First year students

8 Top tips for new students


1: Get involved in societies!

I was part of the Disney society in my first year and became their treasurer for the second year and final year. It was such aIn my first year, I was a member of the Disney society and served as their treasurer in my second and third years. The experience was amazing because not only did I get to watch amazing films with awesome people, but I also learned vital accounting and leadership skills while organising trips and finances for the society. 

Due to this experience, I had the confidence to apply for a graduate position where I would be managing accounts for clients in the public sector. My best friend and I met through this society, and we are still friends to this day. So, don’t be afraid to join the society on your own, you might meet more friends that way.

2: Save money on your food bill

Save a little, spend a little!

Cook a large batch of food on the weekends or on your days off. You will be surprised how much you can save!

You can easily store it in the fridge or put in in the freezer to enjoy it later.

3: Find a fun job at University

Find something that will work around your lectures and not put too much strain on you.

Working over 20 hours could potentially affect your grades so working as a student ambassador or student mentor is a really well-paid job and the hours are very flexible, so you can choose to do as many or as little hours as you wish.

4: Volunteer at least once!

Volunteering as part of the six-week ‘Conservation on Planet Earth’ programme enabled me to develop my confidence as I spoke to a larger audience and I learned how to adapt to teach children.

You will also meet amazing people along the way!

5: Do not take your life too seriously

These three to four years have the potential to be the best years of your life so make the most of it. You don’t need to have Make the most of these three to four years as they have the potential to be the best of your life. It’s not necessary to have a large group of friends and go out drinking constantly. Watching a movie with my best friend and laughing and joking with her are some of my fondest memories.

6: Find your revision routine

Boots Library – Nottingham Trent University

Make sure you revise to your exams, but don’t do it too much!

Integrate it into your daily/weekly routine and spread your revision over a couple of weeks not a couple of days. I find colour coding and creating revision cards really effective for my brain to remember information, but you need to find out what is best and what works for you and stick it. Everyone revise differently.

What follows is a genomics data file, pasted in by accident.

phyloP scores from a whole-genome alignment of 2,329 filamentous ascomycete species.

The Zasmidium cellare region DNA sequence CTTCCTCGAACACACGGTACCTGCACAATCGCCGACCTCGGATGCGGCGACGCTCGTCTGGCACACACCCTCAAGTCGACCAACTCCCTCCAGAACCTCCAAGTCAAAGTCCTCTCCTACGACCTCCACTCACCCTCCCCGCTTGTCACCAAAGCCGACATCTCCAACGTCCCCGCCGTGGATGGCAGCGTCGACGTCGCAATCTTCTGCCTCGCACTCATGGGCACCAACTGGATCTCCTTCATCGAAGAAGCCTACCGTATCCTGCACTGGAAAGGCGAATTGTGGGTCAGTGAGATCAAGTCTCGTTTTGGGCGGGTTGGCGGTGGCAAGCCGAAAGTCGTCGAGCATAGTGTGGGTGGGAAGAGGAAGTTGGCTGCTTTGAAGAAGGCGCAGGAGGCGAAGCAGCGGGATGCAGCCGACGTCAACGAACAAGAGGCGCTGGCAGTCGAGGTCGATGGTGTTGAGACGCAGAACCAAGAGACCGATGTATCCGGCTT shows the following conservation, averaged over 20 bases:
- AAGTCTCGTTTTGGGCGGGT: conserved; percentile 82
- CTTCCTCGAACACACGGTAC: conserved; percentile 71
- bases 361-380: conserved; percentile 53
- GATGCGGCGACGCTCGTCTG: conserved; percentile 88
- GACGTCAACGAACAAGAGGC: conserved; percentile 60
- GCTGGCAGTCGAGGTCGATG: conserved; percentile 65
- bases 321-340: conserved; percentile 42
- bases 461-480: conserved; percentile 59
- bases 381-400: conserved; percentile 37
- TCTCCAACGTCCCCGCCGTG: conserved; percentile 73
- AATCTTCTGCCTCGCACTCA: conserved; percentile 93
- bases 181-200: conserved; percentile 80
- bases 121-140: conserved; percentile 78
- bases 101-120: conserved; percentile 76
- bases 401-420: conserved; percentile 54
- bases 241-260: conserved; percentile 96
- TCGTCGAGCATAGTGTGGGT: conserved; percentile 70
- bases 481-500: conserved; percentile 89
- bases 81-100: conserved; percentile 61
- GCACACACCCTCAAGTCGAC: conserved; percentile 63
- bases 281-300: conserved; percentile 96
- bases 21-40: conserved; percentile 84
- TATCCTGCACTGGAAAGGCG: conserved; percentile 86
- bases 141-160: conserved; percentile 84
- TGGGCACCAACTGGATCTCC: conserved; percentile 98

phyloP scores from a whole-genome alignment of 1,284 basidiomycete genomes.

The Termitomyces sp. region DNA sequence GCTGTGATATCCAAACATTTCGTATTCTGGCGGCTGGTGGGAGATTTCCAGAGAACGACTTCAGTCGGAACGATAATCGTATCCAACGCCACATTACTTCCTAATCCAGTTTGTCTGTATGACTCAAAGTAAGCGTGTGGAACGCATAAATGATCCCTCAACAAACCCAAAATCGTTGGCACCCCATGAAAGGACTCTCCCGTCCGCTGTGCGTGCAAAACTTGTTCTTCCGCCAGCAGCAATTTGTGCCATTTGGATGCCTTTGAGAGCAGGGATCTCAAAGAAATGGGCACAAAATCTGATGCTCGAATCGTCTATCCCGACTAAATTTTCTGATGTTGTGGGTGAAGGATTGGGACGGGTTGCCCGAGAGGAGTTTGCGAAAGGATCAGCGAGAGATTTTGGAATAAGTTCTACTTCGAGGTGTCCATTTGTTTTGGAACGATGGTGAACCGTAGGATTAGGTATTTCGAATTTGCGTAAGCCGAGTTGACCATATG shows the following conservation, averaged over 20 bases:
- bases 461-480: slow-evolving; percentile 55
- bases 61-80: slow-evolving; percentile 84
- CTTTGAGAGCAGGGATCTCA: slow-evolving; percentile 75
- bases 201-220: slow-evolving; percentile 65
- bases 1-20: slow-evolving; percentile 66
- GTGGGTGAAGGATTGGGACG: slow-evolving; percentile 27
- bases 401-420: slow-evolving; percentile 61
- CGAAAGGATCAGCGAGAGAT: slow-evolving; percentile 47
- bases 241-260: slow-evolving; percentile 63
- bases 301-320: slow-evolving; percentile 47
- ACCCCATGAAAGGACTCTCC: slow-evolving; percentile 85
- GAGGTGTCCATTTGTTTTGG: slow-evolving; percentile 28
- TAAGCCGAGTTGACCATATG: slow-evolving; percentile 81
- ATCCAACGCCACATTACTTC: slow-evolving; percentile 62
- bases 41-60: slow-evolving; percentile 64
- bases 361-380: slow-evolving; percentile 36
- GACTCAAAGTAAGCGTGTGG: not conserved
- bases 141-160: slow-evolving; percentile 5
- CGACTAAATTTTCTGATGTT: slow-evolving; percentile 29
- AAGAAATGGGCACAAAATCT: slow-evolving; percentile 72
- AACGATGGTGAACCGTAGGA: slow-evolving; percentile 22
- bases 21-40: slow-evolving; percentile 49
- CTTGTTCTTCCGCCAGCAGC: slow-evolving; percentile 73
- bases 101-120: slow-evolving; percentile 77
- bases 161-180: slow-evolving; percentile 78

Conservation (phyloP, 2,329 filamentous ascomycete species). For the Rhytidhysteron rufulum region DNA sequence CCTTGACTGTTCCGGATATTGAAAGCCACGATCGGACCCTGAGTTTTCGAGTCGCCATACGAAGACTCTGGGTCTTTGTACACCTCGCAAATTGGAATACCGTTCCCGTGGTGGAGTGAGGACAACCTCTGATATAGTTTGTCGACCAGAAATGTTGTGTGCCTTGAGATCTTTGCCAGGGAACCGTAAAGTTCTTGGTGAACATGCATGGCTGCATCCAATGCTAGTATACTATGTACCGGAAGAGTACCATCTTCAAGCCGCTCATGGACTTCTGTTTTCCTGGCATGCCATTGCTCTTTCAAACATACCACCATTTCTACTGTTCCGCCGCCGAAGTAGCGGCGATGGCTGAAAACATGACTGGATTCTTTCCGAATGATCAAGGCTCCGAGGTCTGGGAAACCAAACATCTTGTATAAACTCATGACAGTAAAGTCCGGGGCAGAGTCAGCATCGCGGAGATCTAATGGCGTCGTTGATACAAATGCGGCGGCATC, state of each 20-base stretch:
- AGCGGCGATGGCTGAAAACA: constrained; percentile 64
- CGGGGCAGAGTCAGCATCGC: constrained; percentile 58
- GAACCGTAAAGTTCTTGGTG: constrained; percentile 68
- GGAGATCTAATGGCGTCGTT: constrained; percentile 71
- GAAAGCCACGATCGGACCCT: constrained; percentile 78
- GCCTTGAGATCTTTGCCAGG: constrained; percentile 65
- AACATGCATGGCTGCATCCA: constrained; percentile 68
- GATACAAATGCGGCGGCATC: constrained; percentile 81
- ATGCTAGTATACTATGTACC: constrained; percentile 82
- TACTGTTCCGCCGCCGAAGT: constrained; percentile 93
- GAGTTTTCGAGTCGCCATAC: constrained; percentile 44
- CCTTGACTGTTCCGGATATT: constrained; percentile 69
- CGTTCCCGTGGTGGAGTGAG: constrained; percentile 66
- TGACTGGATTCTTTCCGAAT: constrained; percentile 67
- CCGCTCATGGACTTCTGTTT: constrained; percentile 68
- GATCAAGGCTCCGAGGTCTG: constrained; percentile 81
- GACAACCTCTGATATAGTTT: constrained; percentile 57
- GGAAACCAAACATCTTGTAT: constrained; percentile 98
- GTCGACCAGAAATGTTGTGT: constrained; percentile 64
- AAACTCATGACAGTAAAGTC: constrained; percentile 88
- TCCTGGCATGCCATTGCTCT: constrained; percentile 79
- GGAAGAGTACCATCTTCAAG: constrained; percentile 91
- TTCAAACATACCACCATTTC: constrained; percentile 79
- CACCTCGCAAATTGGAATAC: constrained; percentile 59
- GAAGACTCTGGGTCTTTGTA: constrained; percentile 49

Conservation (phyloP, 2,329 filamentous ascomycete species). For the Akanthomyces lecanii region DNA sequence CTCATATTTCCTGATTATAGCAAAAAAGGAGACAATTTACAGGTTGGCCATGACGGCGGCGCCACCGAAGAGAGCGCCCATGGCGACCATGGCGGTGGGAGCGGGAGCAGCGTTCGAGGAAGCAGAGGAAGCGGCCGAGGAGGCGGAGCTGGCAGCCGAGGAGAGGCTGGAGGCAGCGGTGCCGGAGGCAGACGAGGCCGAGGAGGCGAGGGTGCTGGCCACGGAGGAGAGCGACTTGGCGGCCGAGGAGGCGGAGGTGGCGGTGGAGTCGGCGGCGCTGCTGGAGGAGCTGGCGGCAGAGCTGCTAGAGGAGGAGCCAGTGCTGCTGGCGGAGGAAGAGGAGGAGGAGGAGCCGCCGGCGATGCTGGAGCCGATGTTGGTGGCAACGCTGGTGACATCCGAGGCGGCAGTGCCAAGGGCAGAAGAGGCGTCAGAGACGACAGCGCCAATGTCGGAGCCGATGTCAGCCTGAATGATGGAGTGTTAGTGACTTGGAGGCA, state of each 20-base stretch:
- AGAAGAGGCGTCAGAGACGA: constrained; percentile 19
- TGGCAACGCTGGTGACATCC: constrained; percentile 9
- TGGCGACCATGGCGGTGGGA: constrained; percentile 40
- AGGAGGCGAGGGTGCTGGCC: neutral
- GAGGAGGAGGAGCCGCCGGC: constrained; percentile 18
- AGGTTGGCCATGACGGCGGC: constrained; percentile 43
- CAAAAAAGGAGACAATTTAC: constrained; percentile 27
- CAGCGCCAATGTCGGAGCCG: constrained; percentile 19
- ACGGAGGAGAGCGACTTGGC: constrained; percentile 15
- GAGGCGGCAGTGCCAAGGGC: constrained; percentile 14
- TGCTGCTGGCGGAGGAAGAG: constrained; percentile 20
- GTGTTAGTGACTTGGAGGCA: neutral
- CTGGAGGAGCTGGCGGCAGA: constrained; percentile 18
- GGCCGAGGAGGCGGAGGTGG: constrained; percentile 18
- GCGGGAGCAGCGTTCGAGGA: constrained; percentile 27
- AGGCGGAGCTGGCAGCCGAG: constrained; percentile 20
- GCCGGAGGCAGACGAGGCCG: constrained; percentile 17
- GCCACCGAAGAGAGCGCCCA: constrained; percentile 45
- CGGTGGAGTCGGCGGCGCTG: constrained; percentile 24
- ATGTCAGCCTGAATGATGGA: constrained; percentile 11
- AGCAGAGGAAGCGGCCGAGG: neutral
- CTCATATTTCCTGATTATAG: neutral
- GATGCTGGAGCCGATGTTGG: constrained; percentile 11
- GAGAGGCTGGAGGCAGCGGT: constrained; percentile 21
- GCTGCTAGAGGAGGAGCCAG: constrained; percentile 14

7: Try to be as organised as you can

Get a planner that you can write in your assignment deadlines. Time management and organisation can be difficult during university. There will be too much going on with your life that it will be difficult to stay focused at all times. Using planner can help you with those issues and allow you to keep track of your progress towards any goal. Get yourself a planner that has goal tracking pages in addition to academic pages. We recommend affordable Academic Planner by Boxclever Press or Student Planner by K.McMillan but Amazon also has a great range of planners that may suit your needs.

Planning also reduce stress and ineffective study habits.

Try to finish your assignments at least a week or so before the deadline. With this approach in ming, you will give yourself enough time to put it away and come back to it with a fresh mind to edit any silly mistakes you might have made along the way.

Do you have any other tips that you think would be useful sharing with NTU students on our blog? If so, let us know! Helping us you help the community. Get involved in blogging with us!

Emily Ash
By Emily Ash (BSc Hons Zoo Biology 2018) Customer Service and Sales Advisor at Vickers Laboratories Ltd. Emily is an Alumni Fellow.

Leave a reply

Your email address will not be published.

This site uses Akismet to reduce spam. Learn how your comment data is processed.